As the local elections approach we are seeing more and more incredible women pop up in campaigns to join the Hamilton City Council. One of these amazing women is Anna Smart, a local real estate agent and prominent volunteer and advocate in the Hamilton community. We asked Anna all about her campaign, and why young women should be getting more involved in politics.

Tell us about yourself? Who are you as a person?

I’m a local real estate agent where I work as part of a team with my husband Dave. We live in Queenwood and have three children, Sophie, Joey and Emmy.. we’ve also got two dogs and three cats so it’s a busy house hold! We love to spend time together as a family and get outside in the natural environment. What I love about Hamilton is that you don’t have to go far to get into a green space, some of our favourite spaces are Tauhara Park and Days Park. I’m a big fan of coffee and keep myself fit by working out at F45 which pushes me outside of my comfort zone on a daily basis!

What made you want to run in this local election?

I love this city and am passionate about its people.  In my work as a real estate agent we are in and out of people’s houses and see the direct impact of the decisions made by the local and central governments on a daily basis. Our city has a lot of change on the horizon and key decisions to make in terms of growth. I want to ensure that those decisions are made with the best interests of all our residents in mind, that we are strengthening our current communities while also building future communities with a holistic approach to wellbeing.

I have done a wide range of activities to give back to the community including volunteering at the Citizens Advice Bureau, being a founding member of the Rototuna Business Network and in the school community as deputy chair of the PTA at Te Totara Primary and now Board of Trustees member at Rototuna High Schools. It would be a privilege to be a voice for the community around the Council table.

On a personal level, the Women in Politics events held (including the one here at the YWCA) which helped support me to making the decision, and my business and children are at a stage where if I’m successful I can give the role of City Councillor the 110% effort the position deserves.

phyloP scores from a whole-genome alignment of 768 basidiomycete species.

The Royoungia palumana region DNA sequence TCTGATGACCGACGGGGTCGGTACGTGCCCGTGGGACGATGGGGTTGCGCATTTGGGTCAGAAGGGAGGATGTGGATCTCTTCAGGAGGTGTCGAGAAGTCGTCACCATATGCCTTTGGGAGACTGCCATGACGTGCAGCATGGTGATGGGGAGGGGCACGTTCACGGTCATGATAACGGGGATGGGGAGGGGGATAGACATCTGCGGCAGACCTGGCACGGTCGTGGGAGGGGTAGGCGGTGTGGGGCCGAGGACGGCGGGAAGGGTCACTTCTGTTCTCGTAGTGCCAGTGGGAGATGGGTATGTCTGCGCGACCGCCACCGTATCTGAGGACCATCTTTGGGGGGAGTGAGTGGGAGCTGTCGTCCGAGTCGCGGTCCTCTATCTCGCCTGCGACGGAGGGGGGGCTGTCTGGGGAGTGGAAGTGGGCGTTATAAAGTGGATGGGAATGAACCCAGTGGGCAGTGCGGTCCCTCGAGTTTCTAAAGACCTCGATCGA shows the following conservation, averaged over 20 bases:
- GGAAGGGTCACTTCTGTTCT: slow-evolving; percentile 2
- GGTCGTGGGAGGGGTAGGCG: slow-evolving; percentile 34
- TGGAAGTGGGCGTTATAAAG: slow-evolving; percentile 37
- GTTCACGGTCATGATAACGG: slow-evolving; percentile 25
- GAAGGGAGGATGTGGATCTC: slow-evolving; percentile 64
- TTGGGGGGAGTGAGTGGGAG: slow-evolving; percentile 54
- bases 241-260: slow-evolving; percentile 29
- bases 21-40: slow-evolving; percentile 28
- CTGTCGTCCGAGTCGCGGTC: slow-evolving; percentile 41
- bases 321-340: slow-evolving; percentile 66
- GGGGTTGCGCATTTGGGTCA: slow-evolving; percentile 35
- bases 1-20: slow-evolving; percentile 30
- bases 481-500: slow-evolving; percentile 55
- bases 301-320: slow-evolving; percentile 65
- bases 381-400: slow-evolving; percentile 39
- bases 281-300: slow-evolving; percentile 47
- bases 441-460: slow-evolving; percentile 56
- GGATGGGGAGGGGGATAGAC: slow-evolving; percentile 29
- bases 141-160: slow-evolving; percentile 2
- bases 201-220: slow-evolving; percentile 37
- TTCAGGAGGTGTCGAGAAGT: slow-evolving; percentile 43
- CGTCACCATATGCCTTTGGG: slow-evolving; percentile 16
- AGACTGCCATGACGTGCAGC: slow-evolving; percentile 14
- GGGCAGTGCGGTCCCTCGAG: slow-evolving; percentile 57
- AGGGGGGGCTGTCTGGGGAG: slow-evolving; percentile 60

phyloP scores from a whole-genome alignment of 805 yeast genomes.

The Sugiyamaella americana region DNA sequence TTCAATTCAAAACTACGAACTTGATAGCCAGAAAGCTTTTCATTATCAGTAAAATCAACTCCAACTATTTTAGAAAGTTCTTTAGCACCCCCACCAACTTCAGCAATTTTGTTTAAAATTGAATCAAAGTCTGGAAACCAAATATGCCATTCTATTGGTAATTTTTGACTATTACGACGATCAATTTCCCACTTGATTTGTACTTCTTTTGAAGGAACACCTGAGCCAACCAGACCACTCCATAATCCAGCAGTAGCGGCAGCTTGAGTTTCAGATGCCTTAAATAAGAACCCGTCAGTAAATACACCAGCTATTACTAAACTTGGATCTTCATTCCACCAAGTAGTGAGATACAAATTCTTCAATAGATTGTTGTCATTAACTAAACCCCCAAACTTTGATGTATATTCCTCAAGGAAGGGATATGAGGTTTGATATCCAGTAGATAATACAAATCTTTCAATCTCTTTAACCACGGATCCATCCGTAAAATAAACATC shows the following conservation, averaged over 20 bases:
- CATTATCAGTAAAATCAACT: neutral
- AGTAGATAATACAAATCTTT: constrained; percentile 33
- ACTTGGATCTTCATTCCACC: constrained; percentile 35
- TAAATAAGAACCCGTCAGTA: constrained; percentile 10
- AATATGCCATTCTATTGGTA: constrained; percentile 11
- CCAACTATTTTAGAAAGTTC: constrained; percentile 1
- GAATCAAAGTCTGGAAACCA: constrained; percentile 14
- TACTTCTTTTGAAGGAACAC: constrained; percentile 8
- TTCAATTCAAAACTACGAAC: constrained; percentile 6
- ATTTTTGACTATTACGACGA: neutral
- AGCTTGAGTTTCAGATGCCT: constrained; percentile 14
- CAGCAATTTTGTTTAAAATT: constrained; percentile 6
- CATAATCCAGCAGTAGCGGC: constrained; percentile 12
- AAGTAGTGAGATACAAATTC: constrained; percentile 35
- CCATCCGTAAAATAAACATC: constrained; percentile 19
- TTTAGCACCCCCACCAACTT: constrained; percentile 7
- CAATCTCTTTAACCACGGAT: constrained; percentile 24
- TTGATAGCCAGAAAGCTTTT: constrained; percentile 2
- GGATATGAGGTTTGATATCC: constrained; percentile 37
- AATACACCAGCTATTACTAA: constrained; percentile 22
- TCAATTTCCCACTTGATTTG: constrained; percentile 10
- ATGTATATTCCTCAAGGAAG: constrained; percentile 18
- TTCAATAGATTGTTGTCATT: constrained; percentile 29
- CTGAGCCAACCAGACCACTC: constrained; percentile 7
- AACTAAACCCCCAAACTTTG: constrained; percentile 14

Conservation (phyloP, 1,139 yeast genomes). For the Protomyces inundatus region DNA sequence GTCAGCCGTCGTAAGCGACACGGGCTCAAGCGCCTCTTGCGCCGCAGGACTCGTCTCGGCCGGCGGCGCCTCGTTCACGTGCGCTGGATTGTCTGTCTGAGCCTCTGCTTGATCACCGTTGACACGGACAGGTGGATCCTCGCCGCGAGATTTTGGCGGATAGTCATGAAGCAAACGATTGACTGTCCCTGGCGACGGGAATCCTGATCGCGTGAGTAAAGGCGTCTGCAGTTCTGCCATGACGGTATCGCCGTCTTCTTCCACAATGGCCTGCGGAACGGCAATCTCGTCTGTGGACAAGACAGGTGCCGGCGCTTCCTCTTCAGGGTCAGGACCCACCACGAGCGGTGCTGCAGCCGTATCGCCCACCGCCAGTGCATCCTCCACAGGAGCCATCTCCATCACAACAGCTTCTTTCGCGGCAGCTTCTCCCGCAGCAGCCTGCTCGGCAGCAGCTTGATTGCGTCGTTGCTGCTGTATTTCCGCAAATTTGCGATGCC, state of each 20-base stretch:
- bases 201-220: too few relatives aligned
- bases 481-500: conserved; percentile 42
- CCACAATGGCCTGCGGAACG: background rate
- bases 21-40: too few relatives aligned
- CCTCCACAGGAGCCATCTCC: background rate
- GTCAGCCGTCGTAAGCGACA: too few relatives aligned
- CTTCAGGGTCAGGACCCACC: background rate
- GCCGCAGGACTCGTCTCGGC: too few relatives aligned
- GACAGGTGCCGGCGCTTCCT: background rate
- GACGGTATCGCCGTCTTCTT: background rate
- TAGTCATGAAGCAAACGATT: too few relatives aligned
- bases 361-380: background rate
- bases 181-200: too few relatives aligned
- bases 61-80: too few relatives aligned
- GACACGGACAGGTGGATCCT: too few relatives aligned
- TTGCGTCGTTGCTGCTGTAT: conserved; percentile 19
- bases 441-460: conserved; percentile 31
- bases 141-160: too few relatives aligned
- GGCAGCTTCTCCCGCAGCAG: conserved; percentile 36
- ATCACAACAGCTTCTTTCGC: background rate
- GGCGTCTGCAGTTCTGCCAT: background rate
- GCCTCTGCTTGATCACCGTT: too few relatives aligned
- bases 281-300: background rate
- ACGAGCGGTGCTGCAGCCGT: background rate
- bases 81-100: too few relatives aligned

Having been so involved in the community, what changes will you make if you win?

When you are around the council table you are one voice of twelve so as an individual you don’t have the capacity to promise individual changes. What I do promise is to listen to the community that I represent and ensure their needs are vocally expressed around the table and heard as part of any decisions made.

As I write this the first of three rates increases starts and all residents will be noticing the impact either through our rates or our rent. The Council has a responsibility to spend ratepayers money wisely, and with transparency around decision making.

Do you think it’s important for more women to run in local elections? And why?

Every sector of the community needs a voice and at the moment we clearly don’t have a wide representation of the community in the current council. It’s about balance, and women bring a unique perspective to decision making process. We’re one half of the population, and I’d love to see 50/50 representation. What’s really great is that there are some strong, awesome women who have put their hands up this time around and it’s exciting to see.

What is your message for young women who don’t think of politics as a priority?

I’d say to those young women that what you have to say matters, that your voice matters and you have value to add to the conversation because your perspective is just as relevant. We all make the fabric of our community and the decisions made at local government level impact on all of us. I think there’s a perception that politics happens despite you, not because of you. I think there’s a perception that politics happens despite you, not because of you and that just isn’t true. There are ways to get involved (connecting with the YWCA is a great start!), and I’m free anytime for a coffee to catch up with anyone who wants someone to hear what they have to say and run ideas through.

How can people learn more about you and your campaign?

The best thing to do is get in touch and I’ll shout you a coffee! I’m very keen to hear from residents and chat with people and groups about their concerns and passions in this city. My website is my contact details and you can connect with me on Facebook – and twitter @annasmartnz.

Supporting women in politics is important for YWCA Hamilton because we believe that there should be equality between genders everywhere within our community. We encourage you to keep an eye out for these #WomanCrushWednesday posts to see who is running in the Waikato as well as doing your own research for who is running in your ward. And if you can’t find someone to vote for who aligns with your values – maybe it’s time for you to enter politics.